|"Miss Walsh in Serbia," Pendleton East Oregonian, May 1, 1920, 3.|
|"Pendleton Nurse in Poland Finds Much Poverty and Care," Pendleton East Oregonian, December 8, 1920, 1.|
Walsh was now in Red Cross service in Poland, again an independent country after World War I but where there was still conflict on its borders. Walsh gave information about where to send mail and information about her travels. And she gave a brief but informative description of her living quarters in the city of Kracow. "There is an immense castle just across the street from us. We are living in an old monastery. It is a find bring building but cold as a barn and no coal to heat it. We have one room with a storve and we sit there and write, and so forth, during the day."
Walsh's letter also reported on local and US women whom she had see and met in her travels to Paris, Belgrade, and Kracow. Several women were from California "and the western states" and "a number of them have been to the Pendleton Round-Up." Pendleton was becoming famous for its early fall Round-Up, ten years old in 1920. It became one common touchstone for Americans abroad who had visited Pendleton's attraction and a point of pride for Pendletonians abroad and at home.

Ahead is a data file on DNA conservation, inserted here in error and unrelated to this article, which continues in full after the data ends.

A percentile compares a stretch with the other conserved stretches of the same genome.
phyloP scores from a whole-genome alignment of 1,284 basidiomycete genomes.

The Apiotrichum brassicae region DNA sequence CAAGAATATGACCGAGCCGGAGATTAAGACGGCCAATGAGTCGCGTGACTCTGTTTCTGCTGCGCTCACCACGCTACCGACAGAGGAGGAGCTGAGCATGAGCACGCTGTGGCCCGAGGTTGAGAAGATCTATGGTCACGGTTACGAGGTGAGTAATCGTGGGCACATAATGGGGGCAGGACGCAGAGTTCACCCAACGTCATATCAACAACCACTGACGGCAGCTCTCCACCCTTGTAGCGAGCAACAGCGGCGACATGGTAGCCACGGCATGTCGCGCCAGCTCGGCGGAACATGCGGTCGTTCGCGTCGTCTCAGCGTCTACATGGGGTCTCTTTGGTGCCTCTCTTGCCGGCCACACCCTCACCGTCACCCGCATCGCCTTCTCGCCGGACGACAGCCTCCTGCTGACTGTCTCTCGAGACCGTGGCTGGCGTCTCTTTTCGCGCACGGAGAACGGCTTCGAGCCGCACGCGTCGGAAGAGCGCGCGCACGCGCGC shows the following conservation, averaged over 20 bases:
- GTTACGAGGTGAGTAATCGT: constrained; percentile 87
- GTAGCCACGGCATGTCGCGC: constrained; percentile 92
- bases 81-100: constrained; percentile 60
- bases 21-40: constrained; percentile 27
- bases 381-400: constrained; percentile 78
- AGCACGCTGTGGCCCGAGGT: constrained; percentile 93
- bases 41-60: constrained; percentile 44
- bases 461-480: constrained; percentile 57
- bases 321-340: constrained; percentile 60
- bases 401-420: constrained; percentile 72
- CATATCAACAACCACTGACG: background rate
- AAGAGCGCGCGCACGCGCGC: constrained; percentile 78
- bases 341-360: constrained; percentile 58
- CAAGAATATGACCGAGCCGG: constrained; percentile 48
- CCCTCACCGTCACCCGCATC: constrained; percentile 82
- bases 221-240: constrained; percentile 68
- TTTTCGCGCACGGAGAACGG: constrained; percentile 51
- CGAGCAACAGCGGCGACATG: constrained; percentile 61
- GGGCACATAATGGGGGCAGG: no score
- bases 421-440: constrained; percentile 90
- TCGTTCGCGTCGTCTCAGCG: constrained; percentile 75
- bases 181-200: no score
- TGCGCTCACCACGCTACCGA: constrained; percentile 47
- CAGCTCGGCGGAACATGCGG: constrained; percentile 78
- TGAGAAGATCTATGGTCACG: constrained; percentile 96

Walsh also told her friend that she had seen Eglantine Moussu "in Paris several times." Moussu was a Pendleton woman who had served in the Signal Corps during the war. Walsh's letter suggests the importance of networking among those Oregonians and Pendletonians serving abroad.
|"Miss Eglantine Moussu," Pendleton East Oregonian, August 30, 1918, 1.|